Coming back to the lego example, when a child checks whether an individual step was done correctly — verifying that it looks like the image shown and used all the right pieces — they are already doing iterative testing. As they become coders, they are just improving on this process by applying their critical thinking skills to design even better tests.
As with decomposition, iterative testing is readily applicable beyond the world of code. Many goals in life take a long time to reach, but you don’t want to wait until the end to determine whether all is going well. Putting together a desk, training for a marathon, and writing a book are all examples of lengthy tasks that can benefit from the iterative testing skills learned while coding.
What do you do when a test fails or when your project is not working correctly? You debug it!
The ability to go from something is wrong to this is exactly what is wrong is incredibly important in coding and in problem-solving for other fields.
The better a child understands the previous fundamentals, the easier debugging will be. A well-designed test makes it easy to spot where a bug occurred, and a good understanding of algorithms and their component parts makes it much easier to determine why the bug occurred.
Once a child knows how to debug software, the real-world applications of that skill are endless. For now, it might mean figuring out why a math problem is not matching the solution. Down the road, careers from plumbing to medicine involve a heavy amount of debugging skills.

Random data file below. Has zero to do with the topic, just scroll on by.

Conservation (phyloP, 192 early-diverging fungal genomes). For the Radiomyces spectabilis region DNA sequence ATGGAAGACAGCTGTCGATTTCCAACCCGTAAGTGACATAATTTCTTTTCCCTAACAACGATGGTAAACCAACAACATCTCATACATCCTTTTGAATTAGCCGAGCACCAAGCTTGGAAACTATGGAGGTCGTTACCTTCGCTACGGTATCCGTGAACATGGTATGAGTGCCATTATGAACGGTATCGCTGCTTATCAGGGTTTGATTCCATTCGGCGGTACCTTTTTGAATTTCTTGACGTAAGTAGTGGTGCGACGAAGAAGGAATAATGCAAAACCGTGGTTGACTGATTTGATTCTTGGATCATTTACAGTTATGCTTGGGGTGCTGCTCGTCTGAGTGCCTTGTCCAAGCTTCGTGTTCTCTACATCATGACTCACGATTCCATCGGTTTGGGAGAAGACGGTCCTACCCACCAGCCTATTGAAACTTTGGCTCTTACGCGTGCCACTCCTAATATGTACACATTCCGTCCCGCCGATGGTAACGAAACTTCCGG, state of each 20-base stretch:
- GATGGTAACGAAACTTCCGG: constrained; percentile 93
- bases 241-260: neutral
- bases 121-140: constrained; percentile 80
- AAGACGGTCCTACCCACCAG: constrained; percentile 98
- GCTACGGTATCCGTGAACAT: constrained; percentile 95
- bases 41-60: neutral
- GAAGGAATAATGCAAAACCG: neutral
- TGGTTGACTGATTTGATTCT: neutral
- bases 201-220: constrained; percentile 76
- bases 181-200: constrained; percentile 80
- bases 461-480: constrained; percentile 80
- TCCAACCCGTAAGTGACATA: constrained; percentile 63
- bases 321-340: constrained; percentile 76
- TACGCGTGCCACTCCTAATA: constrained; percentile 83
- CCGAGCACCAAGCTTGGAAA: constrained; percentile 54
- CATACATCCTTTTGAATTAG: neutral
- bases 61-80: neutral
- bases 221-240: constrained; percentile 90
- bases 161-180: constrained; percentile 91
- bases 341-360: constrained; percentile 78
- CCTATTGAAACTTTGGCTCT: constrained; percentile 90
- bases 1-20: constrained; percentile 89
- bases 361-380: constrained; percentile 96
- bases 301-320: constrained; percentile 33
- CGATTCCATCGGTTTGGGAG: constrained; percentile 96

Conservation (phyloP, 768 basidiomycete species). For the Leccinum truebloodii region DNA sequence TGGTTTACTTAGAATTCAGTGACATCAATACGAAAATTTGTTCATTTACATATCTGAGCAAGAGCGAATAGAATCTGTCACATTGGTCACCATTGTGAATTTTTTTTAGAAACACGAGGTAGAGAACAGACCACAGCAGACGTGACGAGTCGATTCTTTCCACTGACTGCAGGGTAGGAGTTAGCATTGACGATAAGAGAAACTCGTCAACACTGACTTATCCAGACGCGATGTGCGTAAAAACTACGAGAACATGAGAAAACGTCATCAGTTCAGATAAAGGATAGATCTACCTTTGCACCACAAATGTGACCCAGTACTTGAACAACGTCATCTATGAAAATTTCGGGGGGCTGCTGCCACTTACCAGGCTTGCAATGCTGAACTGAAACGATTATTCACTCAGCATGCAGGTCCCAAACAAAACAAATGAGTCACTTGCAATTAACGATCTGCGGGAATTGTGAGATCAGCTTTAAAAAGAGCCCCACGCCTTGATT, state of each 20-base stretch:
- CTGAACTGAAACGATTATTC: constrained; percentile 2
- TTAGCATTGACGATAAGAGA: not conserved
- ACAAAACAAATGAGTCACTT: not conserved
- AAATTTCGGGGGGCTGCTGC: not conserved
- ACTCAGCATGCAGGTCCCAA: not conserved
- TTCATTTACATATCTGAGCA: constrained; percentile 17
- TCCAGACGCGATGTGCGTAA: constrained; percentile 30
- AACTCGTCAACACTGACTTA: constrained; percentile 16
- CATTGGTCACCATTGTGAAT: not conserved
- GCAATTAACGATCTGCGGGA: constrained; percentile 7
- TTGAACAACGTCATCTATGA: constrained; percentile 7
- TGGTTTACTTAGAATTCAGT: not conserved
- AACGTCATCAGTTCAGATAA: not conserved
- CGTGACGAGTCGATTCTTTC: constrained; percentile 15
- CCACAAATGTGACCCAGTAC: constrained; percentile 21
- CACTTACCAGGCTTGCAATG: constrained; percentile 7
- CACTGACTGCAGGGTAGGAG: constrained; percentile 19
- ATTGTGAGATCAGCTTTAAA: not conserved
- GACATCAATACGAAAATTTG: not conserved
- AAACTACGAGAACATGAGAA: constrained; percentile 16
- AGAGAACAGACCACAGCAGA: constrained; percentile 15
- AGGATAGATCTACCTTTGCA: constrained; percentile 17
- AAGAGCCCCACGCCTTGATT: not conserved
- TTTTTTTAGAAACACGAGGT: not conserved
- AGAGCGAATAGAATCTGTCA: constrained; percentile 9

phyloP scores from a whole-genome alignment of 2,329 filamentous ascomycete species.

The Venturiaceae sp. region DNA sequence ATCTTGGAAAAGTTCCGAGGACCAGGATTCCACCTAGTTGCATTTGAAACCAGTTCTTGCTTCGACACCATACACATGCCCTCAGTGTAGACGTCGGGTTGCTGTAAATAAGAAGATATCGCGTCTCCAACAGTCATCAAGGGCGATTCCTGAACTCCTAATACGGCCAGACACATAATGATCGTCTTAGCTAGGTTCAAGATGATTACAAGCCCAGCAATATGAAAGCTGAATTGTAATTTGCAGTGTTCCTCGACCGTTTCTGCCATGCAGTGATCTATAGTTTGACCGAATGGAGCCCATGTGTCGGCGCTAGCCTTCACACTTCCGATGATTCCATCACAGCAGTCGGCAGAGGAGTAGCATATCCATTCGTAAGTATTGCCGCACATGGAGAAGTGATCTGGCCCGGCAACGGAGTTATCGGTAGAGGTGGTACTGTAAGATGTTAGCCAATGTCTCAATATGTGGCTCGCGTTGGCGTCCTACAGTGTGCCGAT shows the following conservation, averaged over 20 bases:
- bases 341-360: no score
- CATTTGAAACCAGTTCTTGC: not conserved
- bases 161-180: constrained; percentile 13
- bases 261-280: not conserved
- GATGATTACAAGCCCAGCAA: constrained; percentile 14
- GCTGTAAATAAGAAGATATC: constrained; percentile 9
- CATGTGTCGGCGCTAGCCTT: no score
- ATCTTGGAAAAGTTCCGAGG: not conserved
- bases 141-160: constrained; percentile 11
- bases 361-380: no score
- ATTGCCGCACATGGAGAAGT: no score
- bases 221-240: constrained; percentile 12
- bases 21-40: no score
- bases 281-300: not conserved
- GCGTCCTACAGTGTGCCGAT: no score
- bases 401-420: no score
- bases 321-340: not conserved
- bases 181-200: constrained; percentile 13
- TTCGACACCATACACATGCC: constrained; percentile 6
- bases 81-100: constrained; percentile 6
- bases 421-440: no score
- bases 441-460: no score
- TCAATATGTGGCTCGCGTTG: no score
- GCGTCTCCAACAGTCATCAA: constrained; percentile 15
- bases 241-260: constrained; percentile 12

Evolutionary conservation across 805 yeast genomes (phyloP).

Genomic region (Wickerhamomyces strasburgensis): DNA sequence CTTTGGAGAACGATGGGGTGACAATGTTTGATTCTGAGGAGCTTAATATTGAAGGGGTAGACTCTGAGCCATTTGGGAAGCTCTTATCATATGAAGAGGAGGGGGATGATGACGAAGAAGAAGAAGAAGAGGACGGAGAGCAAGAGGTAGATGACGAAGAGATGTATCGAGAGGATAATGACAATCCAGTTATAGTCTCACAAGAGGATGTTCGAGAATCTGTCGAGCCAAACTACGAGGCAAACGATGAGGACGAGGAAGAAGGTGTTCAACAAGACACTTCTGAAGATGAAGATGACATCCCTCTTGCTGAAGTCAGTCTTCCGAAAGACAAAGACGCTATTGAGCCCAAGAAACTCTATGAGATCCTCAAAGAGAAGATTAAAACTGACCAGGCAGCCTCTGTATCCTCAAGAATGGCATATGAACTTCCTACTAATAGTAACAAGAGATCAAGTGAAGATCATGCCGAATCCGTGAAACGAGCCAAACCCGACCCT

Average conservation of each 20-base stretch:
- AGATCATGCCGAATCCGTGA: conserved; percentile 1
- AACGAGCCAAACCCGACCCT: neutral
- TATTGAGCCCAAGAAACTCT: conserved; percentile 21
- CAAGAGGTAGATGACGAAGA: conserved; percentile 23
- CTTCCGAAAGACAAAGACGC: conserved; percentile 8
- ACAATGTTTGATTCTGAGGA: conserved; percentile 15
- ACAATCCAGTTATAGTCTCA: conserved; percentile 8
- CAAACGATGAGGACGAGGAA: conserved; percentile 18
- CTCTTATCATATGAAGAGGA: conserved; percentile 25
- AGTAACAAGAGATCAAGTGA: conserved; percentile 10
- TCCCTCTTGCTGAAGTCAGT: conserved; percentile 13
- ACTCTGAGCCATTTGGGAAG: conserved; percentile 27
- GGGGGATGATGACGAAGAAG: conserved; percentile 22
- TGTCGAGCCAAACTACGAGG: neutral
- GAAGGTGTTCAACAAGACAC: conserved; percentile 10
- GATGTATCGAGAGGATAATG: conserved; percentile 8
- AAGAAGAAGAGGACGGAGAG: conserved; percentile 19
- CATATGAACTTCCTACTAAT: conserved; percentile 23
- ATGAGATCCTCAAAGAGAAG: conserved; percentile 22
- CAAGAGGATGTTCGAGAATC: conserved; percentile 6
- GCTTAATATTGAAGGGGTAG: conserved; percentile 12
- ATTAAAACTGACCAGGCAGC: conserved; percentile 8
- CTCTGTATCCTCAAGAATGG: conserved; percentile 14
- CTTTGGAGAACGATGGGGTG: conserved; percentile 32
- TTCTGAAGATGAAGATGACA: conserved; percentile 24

5. Finding Help
In the 21st century, help is always at your fingertips — you just need to know how to look for it! This is certainly not just a coding skill, as even unplugged activities can benefit from improved research skills.
Learning how to find help will be beneficial whether your student is looking to solve a specific problem or better understand programming concepts, game design, and other new skills. The real-world applications of this ability are endless — few if any career fields don’t benefit from enhanced web search skills.
This is not strictly part of the problem-solving process, but it’s equally important to help children learn to communicate the results of their problems-solving efforts. Learning to communicate results reinforces the child’s learning and introduces additional social skills such as empathy, storytelling, and persuasion.
The confidence that comes with communicating your successes is a particularly important outcome. It’s one thing to understand the right answer to, for instance, a math problem. It’s another altogether to be confident in your answer and in your ability to articulate it in front of your peers and others.
Equally important is learning to communicate and problem-solve together with other children in a group setting. This is a skill that will help in other group projects as well as when working with co-workers in the child’s future career. Collaborative problem-solving can be learned through regular group coding projects, and another exciting way to enhance teamwork practice can be through kids hackathon events.
Get Started Learning
Coding doesn’t replace other problem-solving exercises that you are already doing with your student. What it does is offer them a safe and fun environment to become better problem solvers by reinforcing and building on their offline activities.